Spielberg appears to be even more reluctant in the first film to have such savagery escape the confines of Jurassic Park – and only later in his version of The Lost World, does he dare complete this investigation, taking the concept from Doyle’s volume. Crichton’s motives differ from Spielberg’s on several levels.
Crichton’s Hammond – as I will point out in a later essay – is essentially evil, someone who needs to be punished for playing God, and pays the ultimate price by being devoured by his own creations. Spielberg’s Hammond – which in truth may represent Spielberg himself – is misguided; a well-meaning old man that tampers with powers beyond his reckoning, and because of his love for his grandchildren is spared in order that he might reappear in the second volume, still misguided by in a fundamentally different way.
The real evil in Spielberg is centered on the corporate misuse of this technology and the threat capitalistic ventures pose when it comes to creations like this – a clear metaphor for the misuse of art industries like the movie business indulges in.
Hammond tells Ellie in the first film that creation is a sheer act of will, and that his goal was to give something to his audience that was real, something they could touch. Ellie tells Hammond control over creative process – suggesting a parent’s ability to control its off spring – is an illusion, and that the only thing that really matters are the people they love.
Spielberg advances this idea in The Lost World, where as Crichton simply continues some of the themes he started in the first book.
Jurassic Park – filmed in 1992 and released in 1993 – shows us the beginning of a change in Spielberg’s film making, mirroring perhaps disillusionment with the creative process. Yet there is enough of the old themes for us to see Spielberg’ Peter Pan showing through the dark clouds, and a sense that NeverNever land is being corrupted by outside forces, and that if there is evil, it is not the Dinosaurs (not even the raptors) but those who try to manipulate them or make a profit out of them. This idea is even more advanced in the later films where Spielberg attempts to make dinosaurs even more human than human beings are, endowing them with parenting qualities that even Crichton for the most part avoided.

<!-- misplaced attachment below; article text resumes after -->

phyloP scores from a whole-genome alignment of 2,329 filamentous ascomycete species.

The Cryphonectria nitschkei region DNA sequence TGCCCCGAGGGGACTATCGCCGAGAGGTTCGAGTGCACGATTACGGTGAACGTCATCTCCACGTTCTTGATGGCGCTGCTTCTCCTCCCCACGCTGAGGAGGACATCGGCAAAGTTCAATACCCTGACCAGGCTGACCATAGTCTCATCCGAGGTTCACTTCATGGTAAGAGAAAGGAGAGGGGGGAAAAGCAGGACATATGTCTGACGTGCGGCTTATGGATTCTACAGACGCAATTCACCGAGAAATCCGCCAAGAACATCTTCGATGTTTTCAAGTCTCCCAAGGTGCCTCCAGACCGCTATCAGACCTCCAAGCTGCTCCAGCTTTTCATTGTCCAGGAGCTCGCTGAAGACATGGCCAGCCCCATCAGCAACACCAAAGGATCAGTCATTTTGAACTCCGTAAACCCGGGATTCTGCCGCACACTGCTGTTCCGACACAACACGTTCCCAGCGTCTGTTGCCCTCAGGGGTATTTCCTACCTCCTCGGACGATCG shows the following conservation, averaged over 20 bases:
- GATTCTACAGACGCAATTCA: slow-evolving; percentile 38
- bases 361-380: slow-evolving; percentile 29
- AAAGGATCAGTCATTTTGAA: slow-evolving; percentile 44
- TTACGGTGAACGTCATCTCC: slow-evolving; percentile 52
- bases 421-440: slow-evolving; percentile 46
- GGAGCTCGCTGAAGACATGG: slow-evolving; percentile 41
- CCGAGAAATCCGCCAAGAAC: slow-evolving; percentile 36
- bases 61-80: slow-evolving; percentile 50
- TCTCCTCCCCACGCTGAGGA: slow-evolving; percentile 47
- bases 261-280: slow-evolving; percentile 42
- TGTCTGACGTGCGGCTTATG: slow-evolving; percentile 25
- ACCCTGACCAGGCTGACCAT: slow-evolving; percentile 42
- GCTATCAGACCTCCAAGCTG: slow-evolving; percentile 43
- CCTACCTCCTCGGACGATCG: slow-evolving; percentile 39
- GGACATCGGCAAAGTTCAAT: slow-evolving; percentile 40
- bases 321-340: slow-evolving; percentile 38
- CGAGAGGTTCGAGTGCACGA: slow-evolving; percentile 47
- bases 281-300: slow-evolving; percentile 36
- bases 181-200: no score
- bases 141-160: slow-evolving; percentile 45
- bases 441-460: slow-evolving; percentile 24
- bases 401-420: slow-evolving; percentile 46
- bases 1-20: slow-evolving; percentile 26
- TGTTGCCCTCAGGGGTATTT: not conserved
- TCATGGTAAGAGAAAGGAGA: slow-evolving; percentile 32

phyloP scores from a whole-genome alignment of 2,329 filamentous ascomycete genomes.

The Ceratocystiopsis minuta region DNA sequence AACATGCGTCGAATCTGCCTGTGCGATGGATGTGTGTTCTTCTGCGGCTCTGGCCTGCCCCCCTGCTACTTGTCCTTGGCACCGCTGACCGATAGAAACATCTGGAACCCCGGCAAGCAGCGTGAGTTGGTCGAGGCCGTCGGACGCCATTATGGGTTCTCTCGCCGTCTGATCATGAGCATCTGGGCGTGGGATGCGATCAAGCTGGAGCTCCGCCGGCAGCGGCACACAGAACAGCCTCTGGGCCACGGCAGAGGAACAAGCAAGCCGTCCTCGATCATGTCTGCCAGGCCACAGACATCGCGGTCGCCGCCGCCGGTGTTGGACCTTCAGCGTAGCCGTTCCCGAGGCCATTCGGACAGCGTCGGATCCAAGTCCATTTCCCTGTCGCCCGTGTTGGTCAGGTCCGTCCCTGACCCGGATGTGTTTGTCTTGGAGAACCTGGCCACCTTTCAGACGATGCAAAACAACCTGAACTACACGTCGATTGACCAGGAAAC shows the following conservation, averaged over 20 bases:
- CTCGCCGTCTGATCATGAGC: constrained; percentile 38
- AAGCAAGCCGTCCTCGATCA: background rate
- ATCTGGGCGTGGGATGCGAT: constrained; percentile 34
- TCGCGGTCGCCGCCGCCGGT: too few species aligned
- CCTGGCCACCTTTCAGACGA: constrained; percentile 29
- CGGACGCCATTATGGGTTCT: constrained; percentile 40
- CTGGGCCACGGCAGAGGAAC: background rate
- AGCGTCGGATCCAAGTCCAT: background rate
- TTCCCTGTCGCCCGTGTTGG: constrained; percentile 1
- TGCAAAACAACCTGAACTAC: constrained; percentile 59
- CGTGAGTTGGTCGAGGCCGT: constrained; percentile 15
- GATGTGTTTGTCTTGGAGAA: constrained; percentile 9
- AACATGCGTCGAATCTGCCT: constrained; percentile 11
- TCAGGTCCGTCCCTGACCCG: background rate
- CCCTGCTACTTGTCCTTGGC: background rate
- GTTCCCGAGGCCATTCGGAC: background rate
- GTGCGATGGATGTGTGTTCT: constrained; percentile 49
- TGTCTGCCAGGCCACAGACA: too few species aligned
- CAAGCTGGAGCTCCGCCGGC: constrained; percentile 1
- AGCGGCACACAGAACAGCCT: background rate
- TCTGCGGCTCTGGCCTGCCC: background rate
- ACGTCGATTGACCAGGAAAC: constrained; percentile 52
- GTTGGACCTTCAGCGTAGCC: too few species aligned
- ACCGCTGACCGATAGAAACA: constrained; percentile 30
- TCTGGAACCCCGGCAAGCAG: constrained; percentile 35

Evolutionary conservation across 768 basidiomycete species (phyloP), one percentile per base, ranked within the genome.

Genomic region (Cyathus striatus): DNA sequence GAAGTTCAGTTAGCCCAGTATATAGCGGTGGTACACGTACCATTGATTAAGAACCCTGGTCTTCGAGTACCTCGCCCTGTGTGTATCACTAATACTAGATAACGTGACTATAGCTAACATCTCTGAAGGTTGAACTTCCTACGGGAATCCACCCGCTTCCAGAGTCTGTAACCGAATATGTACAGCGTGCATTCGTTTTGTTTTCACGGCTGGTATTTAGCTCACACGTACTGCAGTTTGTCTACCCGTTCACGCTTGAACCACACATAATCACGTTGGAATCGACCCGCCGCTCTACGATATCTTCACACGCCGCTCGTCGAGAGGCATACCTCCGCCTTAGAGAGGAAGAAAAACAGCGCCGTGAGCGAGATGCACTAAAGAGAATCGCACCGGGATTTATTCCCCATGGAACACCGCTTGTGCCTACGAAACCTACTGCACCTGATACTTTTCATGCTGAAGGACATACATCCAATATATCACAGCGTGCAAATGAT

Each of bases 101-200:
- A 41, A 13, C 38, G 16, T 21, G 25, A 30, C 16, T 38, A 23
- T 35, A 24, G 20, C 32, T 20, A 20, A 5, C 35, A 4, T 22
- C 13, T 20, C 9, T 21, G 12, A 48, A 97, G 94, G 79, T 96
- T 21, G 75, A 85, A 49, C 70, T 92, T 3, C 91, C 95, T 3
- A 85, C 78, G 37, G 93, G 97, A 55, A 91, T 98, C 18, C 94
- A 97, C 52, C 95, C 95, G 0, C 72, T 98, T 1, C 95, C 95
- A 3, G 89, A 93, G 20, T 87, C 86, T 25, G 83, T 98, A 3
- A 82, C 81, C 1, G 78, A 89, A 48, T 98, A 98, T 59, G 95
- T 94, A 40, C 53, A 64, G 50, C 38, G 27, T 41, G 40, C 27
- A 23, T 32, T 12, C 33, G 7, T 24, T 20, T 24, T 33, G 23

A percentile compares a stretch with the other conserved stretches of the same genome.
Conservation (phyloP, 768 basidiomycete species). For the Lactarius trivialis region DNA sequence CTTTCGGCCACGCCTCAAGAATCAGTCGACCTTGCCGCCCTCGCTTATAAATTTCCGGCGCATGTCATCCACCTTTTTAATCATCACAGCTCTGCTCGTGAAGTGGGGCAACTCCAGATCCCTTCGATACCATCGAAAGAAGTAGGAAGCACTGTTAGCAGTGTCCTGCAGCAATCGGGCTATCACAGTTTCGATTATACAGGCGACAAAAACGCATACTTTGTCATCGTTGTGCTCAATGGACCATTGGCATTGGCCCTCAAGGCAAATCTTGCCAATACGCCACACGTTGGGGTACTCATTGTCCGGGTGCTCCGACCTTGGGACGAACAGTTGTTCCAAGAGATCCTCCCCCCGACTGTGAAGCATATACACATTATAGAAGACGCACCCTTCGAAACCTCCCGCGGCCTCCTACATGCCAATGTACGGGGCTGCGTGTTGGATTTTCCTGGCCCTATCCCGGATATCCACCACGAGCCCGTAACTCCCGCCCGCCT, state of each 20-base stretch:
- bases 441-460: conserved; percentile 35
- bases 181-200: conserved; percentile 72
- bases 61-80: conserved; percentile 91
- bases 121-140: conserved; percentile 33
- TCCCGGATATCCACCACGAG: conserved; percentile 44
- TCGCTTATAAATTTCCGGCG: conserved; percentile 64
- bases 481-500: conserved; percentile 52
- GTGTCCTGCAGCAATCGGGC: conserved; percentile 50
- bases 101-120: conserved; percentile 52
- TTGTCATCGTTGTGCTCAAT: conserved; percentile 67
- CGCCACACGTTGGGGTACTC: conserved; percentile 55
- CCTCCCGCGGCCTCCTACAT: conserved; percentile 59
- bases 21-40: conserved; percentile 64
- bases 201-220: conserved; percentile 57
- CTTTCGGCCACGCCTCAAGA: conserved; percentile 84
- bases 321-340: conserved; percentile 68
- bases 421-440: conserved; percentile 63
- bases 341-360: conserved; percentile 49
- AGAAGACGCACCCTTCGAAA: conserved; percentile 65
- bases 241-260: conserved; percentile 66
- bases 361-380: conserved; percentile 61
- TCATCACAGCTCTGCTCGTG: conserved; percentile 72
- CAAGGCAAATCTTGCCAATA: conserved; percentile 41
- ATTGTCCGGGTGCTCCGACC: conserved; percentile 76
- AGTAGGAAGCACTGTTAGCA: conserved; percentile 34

Crichton in the end suggested that some things were beyond genetic manipulation, and that human kind might be able to recreate the dinosaurs and even the environment in which the dinosaur’s lived, but not in many cases the social structure that helped shape the more intelligent members of that species. While some of the less intelligent dinosaurs were guided by instinct, the more intelligent creatures such as the raptors became mean and greedy because mankind had failed to duplicate the social structure that limited these aspects in the individual. This, of course, reflected Crichton’s negative view of human greed, which he seems to see as a social failing: the concept of everyman for himself is a social disease.